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Law School Numbers: Rankings for Top Law Schools

It’s no secret that law school admissions are a very numbers-driven process. And the most important law school numbers: your combined LSAT score and GPA make up key pieces of your application, and carry great weight during the review process.
 
law school numbers and rankings

The Importance of LSAT Numbers

Out of all of your application pieces, the LSAT is often regarded as king. Why is that? If we look at the top law schools, we can see that there is a correlation between LSAT scores and U.S. News law school rankings (table below). The higher the range of middle 50% LSAT scores, the higher the ranking. Given how much importance law school applicants and students put on rankings, schools are in turn incentivized to pay attention to factors that can improve their standings. This means that even though there are no threshold cutoff LSAT scores at top law schools, those schools’ admissions processes still heavily account for performance on the LSAT.

Law School25th to 75th Percentile LSAT ScoresU.S. News 2017 Law School Ranking
Yale University170-1751
Stanford University168-1732
Harvard University170-1753
University of Chicago166-1724
Columbia University169-1735
New York University166-1706
University of Pennsylvania163-1707
University of Michigan-Ann Arbor164-1708
University of California-Berkeley164-1689 (tie)
University of Virginia163-1709 (tie)

Table from U.S. News 2017 Best Law Schools.

More About Law School Numbers: The Role of your GPA

Of course, the LSAT is not the only number that admissions officers will be looking at. Your GPA will also play a role. Ideally, you will have both a strong LSAT and a strong GPA to complement each other. However, since the LSAT is such a critical piece of your application, a strong LSAT can help offset a weak GPA. The reverse is less true – a strong GPA will not do as much to offset a weak LSAT. This makes sense, after all, since a 3.8 GPA at a college in Kentucky may or may not equate to 3.8 at a college in Texas, which in turn may really have been more like a 3.5 at a school in Maryland. Law school admissions officers account for the great variation in college GPAs by treating the LSAT as the “equalizer” across the playing field.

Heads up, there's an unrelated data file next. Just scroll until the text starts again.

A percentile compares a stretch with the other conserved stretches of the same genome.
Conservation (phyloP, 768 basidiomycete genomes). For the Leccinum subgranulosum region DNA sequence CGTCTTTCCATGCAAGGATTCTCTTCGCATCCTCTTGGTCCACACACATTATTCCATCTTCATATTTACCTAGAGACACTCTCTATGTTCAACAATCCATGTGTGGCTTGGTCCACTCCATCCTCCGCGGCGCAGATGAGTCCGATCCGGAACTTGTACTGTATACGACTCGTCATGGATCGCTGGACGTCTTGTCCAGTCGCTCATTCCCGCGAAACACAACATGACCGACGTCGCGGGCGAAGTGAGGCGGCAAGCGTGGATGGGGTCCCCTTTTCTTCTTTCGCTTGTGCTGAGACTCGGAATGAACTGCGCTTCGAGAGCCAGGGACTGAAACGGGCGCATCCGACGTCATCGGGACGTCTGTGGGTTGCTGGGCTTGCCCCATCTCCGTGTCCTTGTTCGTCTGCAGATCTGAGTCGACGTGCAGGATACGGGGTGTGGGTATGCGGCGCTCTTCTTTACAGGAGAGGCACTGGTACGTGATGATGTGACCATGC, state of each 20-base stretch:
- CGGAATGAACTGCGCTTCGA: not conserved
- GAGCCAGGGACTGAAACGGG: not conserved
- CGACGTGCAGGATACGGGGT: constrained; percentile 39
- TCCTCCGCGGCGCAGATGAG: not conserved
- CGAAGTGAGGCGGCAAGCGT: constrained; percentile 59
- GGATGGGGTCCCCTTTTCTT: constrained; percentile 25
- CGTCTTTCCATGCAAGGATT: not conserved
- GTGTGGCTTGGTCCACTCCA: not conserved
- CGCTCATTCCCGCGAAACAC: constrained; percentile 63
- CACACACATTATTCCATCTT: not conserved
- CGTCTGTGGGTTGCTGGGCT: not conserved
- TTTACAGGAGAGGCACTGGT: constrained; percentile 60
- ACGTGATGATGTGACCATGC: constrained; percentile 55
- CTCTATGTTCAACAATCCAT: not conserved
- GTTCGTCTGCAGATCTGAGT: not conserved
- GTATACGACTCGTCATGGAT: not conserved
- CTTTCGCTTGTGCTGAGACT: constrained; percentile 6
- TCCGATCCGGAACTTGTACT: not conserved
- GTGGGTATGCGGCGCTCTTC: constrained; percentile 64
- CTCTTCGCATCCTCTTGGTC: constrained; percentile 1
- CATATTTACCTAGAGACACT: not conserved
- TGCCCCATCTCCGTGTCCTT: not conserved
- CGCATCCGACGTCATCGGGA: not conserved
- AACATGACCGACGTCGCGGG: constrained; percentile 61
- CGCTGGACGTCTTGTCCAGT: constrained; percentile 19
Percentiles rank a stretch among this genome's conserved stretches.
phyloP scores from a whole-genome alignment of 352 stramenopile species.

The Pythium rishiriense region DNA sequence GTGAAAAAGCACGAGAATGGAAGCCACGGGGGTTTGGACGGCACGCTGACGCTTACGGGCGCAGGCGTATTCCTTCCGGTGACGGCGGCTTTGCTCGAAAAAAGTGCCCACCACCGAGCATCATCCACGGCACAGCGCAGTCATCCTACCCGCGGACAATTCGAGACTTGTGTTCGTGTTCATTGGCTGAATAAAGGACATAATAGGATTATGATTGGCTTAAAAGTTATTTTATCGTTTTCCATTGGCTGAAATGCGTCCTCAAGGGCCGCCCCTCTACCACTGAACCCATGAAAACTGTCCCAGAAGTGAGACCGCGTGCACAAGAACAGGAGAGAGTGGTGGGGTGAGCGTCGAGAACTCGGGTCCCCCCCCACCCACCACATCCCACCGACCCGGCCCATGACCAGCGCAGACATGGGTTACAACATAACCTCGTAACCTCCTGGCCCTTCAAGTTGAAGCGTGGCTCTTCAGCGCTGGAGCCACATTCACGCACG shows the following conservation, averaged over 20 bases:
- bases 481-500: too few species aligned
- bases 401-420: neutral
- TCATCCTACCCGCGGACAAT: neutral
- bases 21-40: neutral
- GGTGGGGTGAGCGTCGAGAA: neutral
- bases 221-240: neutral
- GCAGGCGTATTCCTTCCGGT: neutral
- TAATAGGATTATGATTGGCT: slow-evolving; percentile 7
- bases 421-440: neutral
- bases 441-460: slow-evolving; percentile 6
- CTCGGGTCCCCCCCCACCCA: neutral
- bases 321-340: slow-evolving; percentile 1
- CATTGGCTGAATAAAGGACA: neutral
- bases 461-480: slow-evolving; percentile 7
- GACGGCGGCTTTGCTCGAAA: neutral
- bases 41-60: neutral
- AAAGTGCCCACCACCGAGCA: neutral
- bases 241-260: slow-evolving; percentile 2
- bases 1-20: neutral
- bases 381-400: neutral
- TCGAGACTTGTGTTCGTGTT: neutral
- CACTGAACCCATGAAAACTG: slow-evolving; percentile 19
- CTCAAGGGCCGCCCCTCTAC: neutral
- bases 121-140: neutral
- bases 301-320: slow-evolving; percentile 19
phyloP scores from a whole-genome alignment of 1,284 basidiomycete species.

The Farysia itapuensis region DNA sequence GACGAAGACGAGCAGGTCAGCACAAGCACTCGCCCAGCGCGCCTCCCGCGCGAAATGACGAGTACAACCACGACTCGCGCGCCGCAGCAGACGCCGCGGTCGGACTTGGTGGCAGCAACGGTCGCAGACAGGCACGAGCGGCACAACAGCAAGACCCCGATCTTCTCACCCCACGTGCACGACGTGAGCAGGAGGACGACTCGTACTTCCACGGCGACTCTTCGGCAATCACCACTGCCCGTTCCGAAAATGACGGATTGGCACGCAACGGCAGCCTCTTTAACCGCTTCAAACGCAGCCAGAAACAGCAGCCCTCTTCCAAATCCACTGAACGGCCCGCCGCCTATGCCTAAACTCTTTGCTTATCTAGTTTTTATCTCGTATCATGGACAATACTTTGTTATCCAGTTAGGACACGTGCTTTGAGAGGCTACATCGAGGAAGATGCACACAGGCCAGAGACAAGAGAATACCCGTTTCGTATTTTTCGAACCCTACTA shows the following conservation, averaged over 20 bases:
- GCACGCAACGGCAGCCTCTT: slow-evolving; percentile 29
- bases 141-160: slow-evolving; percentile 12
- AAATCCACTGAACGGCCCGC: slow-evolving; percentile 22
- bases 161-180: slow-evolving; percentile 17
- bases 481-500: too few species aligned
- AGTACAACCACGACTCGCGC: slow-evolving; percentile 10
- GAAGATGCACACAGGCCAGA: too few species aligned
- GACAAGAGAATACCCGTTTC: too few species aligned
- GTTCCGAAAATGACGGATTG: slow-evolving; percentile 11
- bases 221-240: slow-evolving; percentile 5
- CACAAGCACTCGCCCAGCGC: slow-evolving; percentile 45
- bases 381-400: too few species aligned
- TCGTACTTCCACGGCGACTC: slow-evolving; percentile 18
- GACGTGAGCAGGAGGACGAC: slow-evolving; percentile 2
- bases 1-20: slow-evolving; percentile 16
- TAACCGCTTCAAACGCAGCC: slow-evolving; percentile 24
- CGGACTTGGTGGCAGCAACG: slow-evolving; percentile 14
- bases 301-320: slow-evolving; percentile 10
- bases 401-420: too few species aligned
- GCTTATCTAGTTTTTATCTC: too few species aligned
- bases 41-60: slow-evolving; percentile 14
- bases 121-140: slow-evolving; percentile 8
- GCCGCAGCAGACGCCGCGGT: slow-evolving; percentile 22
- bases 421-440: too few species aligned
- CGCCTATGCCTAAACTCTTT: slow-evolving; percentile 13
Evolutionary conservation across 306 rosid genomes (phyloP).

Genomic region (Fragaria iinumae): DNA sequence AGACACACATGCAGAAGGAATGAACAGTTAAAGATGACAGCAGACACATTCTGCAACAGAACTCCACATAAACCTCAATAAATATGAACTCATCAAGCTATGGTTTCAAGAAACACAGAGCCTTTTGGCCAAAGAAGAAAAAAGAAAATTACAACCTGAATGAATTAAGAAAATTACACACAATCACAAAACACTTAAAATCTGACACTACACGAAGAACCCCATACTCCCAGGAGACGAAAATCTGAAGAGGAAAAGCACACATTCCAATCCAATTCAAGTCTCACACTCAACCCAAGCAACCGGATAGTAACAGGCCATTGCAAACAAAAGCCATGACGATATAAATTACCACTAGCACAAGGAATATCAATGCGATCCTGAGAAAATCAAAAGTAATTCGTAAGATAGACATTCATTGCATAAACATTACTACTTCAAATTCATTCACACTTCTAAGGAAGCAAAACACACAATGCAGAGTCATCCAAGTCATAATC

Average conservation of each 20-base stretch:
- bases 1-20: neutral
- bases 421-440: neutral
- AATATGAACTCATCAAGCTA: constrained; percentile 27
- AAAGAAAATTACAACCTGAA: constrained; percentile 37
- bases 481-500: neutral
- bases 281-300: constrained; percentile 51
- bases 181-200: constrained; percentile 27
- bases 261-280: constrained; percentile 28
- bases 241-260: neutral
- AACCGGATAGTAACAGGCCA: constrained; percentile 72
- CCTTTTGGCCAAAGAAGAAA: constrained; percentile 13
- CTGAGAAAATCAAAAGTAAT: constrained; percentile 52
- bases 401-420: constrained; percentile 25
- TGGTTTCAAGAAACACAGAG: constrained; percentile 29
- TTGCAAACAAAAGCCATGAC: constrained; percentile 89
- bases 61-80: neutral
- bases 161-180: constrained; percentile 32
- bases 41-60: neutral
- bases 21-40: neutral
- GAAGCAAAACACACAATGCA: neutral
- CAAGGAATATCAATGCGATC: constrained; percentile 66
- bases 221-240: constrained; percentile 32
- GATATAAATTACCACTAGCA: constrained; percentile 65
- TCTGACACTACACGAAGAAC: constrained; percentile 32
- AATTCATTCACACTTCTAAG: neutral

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What next?

What this means for you is that you should take your law school numbers very seriously. To the point where you can still course-correct if needed, you absolutely should. Now, you may not have much ability to drastically improve your GPA at this point. In fact, you may have already graduated. But no matter where your GPA stands, you can always commit to performing optimally on the LSAT. If you aren’t completely satisfied with your score, retaking the LSAT to boost your score by even a few points can unlock thousands of dollars of scholarship money, and possibly unlock a stronger tier of schools that you’d be competitive for. Check out our post on how to study for the LSAT to help you perform your best.
 

Are law school admissions all about the numbers?

With all this importance that admissions officers place on numbers, are LSAT and GPA the only things they consider? No, not at all. While these numbers are critical, law schools would have no need for human admissions officers if they could simply plug in numbers to a computer and let the computer calculate admits based on LSAT and GPA alone. Admissions officers continue to want to see you diversify your interests and talents outside of your numerical profile. Your work experience, volunteer experience, extracurricular activities, leadership abilities, personal statement, and ability to contribute to a school’s class diversity help to round your candidacy out. Top law schools will especially want to see evidence of both academic and non-academic accomplishments.

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